During the Middle Ages paper making became one of the few large-scale industries as consumption soared and it became uneconomical to produce it in small workshops. A letter written from Lebanon in the 11th century, for example, mentions 28 camel loads—about 14,000 pounds—of Damascus paper being sent to Egypt as a single order. Historians say that of the 600 mills turning out various goods in Fez in the 13th century, 400 of them were processing paper.
The primary use of paper, of course, was as a material on which to write, but as early as the ninth century, Arab merchants in China had seen paper towels and even toilet paper—and in medieval times it was also used for packaging. Given the relatively primitive means of transporting goods in medieval times, this was important. Traders used paper, for example, to protect delicate goods, such as silk and coral necklaces, and in the 10th century Iraqi confectionery dealers wrapped sweets in paper. An 11th century writer also mentions citrus fruit-probably oranges—wrapped in paper, and a Persian traveler in Cairo, about the same time, wrote: "In the bazaar the grocers, the pharmacies and dry-goods stores provide the glass bottles, china jars and paper needed to hold or wrap what they sell. Thus, the buyer does not have to worry about containers for his purchases."
The advent of paper in the Muslim world also coincided with a great expansion in banking techniques. New and complicated financial transactions could not have been carried out without paper.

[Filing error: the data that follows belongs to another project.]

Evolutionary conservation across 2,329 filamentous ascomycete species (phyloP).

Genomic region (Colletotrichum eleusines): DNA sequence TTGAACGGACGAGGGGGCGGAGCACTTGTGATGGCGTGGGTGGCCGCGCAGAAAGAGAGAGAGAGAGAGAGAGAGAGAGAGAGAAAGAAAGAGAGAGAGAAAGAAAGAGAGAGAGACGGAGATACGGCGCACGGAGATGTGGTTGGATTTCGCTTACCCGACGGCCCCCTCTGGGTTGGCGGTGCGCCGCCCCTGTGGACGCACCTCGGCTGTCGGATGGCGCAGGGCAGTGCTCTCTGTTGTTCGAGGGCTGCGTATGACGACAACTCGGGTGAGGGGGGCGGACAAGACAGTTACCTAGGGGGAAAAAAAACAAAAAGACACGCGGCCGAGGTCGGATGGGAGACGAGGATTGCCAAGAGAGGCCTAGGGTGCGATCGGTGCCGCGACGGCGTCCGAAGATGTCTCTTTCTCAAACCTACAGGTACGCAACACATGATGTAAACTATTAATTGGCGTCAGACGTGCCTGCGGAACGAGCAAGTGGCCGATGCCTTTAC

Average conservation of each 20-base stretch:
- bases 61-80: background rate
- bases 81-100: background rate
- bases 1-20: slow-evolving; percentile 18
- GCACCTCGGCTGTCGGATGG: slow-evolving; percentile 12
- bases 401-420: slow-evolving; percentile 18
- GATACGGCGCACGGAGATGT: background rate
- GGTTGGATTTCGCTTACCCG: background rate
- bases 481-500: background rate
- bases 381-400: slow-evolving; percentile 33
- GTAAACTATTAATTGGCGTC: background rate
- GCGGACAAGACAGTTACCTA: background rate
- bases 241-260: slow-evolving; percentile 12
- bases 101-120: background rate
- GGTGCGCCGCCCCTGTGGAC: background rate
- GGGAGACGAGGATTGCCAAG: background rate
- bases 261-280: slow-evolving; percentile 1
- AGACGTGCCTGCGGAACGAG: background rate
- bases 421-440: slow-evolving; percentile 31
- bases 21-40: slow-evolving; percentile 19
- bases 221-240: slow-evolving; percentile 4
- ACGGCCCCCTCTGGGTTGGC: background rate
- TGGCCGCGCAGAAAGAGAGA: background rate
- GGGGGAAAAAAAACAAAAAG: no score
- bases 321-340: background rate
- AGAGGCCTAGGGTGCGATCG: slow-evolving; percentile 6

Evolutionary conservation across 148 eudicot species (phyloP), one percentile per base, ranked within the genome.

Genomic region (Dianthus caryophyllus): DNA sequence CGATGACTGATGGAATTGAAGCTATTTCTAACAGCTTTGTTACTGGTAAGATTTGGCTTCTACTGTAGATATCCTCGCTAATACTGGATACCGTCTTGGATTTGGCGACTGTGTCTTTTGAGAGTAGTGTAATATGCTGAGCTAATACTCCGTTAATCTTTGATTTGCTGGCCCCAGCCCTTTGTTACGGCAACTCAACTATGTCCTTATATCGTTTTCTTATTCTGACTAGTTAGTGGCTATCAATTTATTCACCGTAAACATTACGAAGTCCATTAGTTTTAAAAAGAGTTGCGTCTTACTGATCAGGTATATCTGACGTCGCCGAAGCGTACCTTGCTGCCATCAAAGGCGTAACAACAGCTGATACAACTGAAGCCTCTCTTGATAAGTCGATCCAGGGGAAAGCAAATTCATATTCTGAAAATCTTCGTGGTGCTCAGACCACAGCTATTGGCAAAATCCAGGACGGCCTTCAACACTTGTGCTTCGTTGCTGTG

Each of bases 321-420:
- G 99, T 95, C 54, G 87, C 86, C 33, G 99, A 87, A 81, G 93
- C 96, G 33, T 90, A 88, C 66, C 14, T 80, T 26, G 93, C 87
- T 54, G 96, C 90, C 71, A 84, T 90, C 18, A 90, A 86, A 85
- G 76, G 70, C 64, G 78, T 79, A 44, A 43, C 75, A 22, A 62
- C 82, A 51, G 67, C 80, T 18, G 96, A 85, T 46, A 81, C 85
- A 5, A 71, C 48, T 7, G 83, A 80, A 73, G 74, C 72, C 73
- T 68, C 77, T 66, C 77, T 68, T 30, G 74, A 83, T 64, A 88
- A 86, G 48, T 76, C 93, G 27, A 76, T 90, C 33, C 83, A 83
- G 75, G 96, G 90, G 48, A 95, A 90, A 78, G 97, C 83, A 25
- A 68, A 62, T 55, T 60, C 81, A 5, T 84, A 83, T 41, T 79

Another use of paper was initiated in 1294 by the Mongol governor of Khorasan; he tried to introduce paper money in Tabriz, the capital (See Aramco World November-December 1980). Government officials produced notes printed in Arabic and Mongolian, set up a network of centers for their distribution and, in an Arabic inscription on the notes, gave the date, warned off forgers and promised that "when these notes are put into circulation, poverty would vanish, provisions would become cheap and rich and poor would be equal."
It was an interesting idea, but it didn't work; two or three days after the notes hit the bazaars, the people of Tabriz were in revolt.
* Saudi Aramco World is published by Saudi Aramco, the oil company born as an international enterprise 75 years ago, The magazine is aims to increase cross-cultural understanding. The bimonthly magazine's goal is to broaden knowledge of the cultures, history and geography of the Arab and Muslim worlds and their connections with the West. From its launch in 1949 until the May/June 2000 issue, the magazine's name was Aramco World. The July/August 2000 issue was the first to carry the name Saudi Aramco World. The magazine is published in Houston, Texas by Aramco Services Company, a subsidiary of Saudi Aramco. It is published in print and on the Internet. The website of the magazine is: http://www.saudiaramcoworld.com.
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by: FSTC Limited, Fri 22 August, 2008